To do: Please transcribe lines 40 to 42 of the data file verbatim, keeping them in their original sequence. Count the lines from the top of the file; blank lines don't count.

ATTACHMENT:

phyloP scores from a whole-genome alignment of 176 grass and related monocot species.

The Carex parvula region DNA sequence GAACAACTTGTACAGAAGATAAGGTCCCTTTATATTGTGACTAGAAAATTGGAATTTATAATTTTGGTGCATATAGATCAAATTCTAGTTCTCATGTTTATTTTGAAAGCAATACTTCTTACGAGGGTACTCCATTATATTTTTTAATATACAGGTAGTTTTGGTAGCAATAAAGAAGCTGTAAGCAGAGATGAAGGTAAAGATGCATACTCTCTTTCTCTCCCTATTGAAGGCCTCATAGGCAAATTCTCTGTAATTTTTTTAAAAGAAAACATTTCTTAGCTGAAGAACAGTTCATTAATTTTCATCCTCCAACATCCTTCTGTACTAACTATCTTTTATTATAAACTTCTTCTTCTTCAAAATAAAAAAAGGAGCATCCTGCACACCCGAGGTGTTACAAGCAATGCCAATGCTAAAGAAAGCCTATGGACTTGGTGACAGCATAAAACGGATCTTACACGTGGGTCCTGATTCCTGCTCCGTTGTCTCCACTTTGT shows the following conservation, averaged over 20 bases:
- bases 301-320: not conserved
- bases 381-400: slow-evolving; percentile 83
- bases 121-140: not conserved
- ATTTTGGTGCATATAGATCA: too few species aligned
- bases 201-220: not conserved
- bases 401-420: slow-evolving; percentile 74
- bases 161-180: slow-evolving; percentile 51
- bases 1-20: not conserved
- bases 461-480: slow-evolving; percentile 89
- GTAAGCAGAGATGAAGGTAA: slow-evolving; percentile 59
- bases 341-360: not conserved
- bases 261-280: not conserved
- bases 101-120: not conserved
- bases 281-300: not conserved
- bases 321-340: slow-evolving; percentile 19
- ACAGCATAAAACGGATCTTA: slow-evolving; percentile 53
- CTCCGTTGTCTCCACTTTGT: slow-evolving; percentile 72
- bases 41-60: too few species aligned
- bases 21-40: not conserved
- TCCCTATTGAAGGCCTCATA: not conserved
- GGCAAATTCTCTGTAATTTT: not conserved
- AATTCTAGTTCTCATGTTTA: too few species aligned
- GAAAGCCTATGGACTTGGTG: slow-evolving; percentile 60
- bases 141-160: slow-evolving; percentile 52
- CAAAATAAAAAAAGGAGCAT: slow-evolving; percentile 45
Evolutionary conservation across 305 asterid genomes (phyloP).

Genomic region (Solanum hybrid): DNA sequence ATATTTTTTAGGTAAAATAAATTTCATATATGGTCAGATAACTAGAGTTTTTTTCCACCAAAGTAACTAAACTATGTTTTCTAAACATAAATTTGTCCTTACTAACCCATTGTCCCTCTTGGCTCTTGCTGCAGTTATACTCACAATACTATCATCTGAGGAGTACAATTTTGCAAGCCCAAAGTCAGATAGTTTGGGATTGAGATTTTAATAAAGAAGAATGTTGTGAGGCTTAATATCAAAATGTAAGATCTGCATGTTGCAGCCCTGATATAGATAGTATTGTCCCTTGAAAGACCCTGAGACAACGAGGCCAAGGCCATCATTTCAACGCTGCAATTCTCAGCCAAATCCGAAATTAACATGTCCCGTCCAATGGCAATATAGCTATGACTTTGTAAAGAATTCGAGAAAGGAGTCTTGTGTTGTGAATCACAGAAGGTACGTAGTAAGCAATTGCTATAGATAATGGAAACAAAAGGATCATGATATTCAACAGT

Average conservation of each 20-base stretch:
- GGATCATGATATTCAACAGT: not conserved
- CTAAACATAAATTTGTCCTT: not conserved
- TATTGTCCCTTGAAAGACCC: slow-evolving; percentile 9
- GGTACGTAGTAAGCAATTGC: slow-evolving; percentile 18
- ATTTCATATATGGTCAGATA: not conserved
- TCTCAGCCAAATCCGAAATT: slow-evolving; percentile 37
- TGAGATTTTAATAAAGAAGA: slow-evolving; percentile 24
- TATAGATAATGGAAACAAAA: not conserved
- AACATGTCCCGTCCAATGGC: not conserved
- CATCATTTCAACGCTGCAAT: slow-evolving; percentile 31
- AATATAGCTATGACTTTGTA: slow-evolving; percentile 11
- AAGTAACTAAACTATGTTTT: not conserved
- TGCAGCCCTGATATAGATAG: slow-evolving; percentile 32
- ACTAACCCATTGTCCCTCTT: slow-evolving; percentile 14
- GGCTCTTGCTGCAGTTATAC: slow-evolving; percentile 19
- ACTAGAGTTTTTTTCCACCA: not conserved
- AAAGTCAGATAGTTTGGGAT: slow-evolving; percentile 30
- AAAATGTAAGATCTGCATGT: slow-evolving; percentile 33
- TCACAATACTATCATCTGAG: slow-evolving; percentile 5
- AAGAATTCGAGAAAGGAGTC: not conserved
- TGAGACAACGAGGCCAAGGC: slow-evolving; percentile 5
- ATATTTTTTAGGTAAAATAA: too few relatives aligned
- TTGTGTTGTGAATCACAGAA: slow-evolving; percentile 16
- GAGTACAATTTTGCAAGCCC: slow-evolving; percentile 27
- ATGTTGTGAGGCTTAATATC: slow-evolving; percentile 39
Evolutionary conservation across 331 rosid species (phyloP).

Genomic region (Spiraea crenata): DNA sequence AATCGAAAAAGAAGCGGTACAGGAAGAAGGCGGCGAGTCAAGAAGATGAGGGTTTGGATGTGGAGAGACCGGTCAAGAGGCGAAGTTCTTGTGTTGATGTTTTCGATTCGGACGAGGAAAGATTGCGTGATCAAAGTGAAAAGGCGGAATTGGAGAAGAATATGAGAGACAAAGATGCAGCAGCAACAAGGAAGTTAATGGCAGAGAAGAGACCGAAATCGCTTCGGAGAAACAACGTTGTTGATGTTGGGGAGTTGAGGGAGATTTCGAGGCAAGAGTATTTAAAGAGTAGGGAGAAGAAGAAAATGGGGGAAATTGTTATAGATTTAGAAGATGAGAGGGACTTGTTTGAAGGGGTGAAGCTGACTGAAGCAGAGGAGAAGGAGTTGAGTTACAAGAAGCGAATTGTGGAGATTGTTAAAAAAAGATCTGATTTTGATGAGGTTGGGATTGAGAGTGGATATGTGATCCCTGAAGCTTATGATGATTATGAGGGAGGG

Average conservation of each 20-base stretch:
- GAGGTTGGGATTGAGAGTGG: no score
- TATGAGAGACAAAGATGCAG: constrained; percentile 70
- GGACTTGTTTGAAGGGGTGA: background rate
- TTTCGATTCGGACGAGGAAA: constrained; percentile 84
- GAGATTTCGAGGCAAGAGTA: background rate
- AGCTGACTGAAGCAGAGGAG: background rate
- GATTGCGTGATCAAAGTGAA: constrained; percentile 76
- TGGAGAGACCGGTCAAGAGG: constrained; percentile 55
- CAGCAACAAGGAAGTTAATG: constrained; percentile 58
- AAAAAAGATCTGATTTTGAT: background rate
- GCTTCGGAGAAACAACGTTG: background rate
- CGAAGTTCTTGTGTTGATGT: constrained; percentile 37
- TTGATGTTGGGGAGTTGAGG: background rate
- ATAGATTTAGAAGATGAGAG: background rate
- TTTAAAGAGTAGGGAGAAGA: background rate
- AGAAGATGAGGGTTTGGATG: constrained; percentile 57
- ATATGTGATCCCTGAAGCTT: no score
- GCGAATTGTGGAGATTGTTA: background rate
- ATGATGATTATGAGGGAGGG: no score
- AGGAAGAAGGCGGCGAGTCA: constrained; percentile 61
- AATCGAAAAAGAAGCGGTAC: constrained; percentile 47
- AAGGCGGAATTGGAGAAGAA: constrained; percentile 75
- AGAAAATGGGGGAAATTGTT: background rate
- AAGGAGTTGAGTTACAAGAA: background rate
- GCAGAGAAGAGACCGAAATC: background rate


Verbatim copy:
- CATCATTTCAACGCTGCAAT: slow-evolving; percentile 31
- AATATAGCTATGACTTTGTA: slow-evolving; percentile 11
- AAGTAACTAAACTATGTTTT: not conserved